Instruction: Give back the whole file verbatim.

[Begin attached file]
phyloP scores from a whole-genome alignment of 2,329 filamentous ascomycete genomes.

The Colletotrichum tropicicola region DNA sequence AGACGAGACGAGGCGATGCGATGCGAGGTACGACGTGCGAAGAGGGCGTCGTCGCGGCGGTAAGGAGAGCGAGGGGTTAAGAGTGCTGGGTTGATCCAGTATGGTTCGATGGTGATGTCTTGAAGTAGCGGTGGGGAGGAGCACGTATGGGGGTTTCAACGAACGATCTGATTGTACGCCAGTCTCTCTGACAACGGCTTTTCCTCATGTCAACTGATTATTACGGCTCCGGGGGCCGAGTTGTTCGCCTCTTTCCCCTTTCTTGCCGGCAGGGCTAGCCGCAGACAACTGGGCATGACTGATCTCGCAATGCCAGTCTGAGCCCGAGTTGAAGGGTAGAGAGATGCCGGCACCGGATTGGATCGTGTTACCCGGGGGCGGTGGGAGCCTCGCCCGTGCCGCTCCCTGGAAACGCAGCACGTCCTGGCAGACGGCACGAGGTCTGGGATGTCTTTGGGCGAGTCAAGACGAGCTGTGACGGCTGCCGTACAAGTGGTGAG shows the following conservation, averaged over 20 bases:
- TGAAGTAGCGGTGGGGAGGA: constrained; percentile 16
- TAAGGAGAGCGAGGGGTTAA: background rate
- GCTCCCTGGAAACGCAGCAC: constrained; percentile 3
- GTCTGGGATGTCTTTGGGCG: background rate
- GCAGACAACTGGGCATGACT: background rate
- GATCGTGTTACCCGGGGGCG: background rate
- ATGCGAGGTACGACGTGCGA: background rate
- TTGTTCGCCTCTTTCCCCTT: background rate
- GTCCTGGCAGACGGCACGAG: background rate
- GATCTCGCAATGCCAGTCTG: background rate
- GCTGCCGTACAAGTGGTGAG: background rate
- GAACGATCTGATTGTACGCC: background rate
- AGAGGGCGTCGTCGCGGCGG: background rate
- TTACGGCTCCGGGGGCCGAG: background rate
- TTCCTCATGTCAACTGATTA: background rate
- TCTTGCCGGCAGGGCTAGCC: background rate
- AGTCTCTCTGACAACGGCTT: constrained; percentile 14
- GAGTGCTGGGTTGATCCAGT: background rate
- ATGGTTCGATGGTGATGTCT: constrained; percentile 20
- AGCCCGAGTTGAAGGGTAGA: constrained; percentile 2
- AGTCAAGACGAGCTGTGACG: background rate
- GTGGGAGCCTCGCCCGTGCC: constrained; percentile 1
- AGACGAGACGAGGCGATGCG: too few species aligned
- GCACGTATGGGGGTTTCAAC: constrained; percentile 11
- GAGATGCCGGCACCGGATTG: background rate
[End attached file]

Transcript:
phyloP scores from a whole-genome alignment of 2,329 filamentous ascomycete genomes.

The Colletotrichum tropicicola region DNA sequence AGACGAGACGAGGCGATGCGATGCGAGGTACGACGTGCGAAGAGGGCGTCGTCGCGGCGGTAAGGAGAGCGAGGGGTTAAGAGTGCTGGGTTGATCCAGTATGGTTCGATGGTGATGTCTTGAAGTAGCGGTGGGGAGGAGCACGTATGGGGGTTTCAACGAACGATCTGATTGTACGCCAGTCTCTCTGACAACGGCTTTTCCTCATGTCAACTGATTATTACGGCTCCGGGGGCCGAGTTGTTCGCCTCTTTCCCCTTTCTTGCCGGCAGGGCTAGCCGCAGACAACTGGGCATGACTGATCTCGCAATGCCAGTCTGAGCCCGAGTTGAAGGGTAGAGAGATGCCGGCACCGGATTGGATCGTGTTACCCGGGGGCGGTGGGAGCCTCGCCCGTGCCGCTCCCTGGAAACGCAGCACGTCCTGGCAGACGGCACGAGGTCTGGGATGTCTTTGGGCGAGTCAAGACGAGCTGTGACGGCTGCCGTACAAGTGGTGAG shows the following conservation, averaged over 20 bases:
- TGAAGTAGCGGTGGGGAGGA: constrained; percentile 16
- TAAGGAGAGCGAGGGGTTAA: background rate
- GCTCCCTGGAAACGCAGCAC: constrained; percentile 3
- GTCTGGGATGTCTTTGGGCG: background rate
- GCAGACAACTGGGCATGACT: background rate
- GATCGTGTTACCCGGGGGCG: background rate
- ATGCGAGGTACGACGTGCGA: background rate
- TTGTTCGCCTCTTTCCCCTT: background rate
- GTCCTGGCAGACGGCACGAG: background rate
- GATCTCGCAATGCCAGTCTG: background rate
- GCTGCCGTACAAGTGGTGAG: background rate
- GAACGATCTGATTGTACGCC: background rate
- AGAGGGCGTCGTCGCGGCGG: background rate
- TTACGGCTCCGGGGGCCGAG: background rate
- TTCCTCATGTCAACTGATTA: background rate
- TCTTGCCGGCAGGGCTAGCC: background rate
- AGTCTCTCTGACAACGGCTT: constrained; percentile 14
- GAGTGCTGGGTTGATCCAGT: background rate
- ATGGTTCGATGGTGATGTCT: constrained; percentile 20
- AGCCCGAGTTGAAGGGTAGA: constrained; percentile 2
- AGTCAAGACGAGCTGTGACG: background rate
- GTGGGAGCCTCGCCCGTGCC: constrained; percentile 1
- AGACGAGACGAGGCGATGCG: too few species aligned
- GCACGTATGGGGGTTTCAAC: constrained; percentile 11
- GAGATGCCGGCACCGGATTG: background rate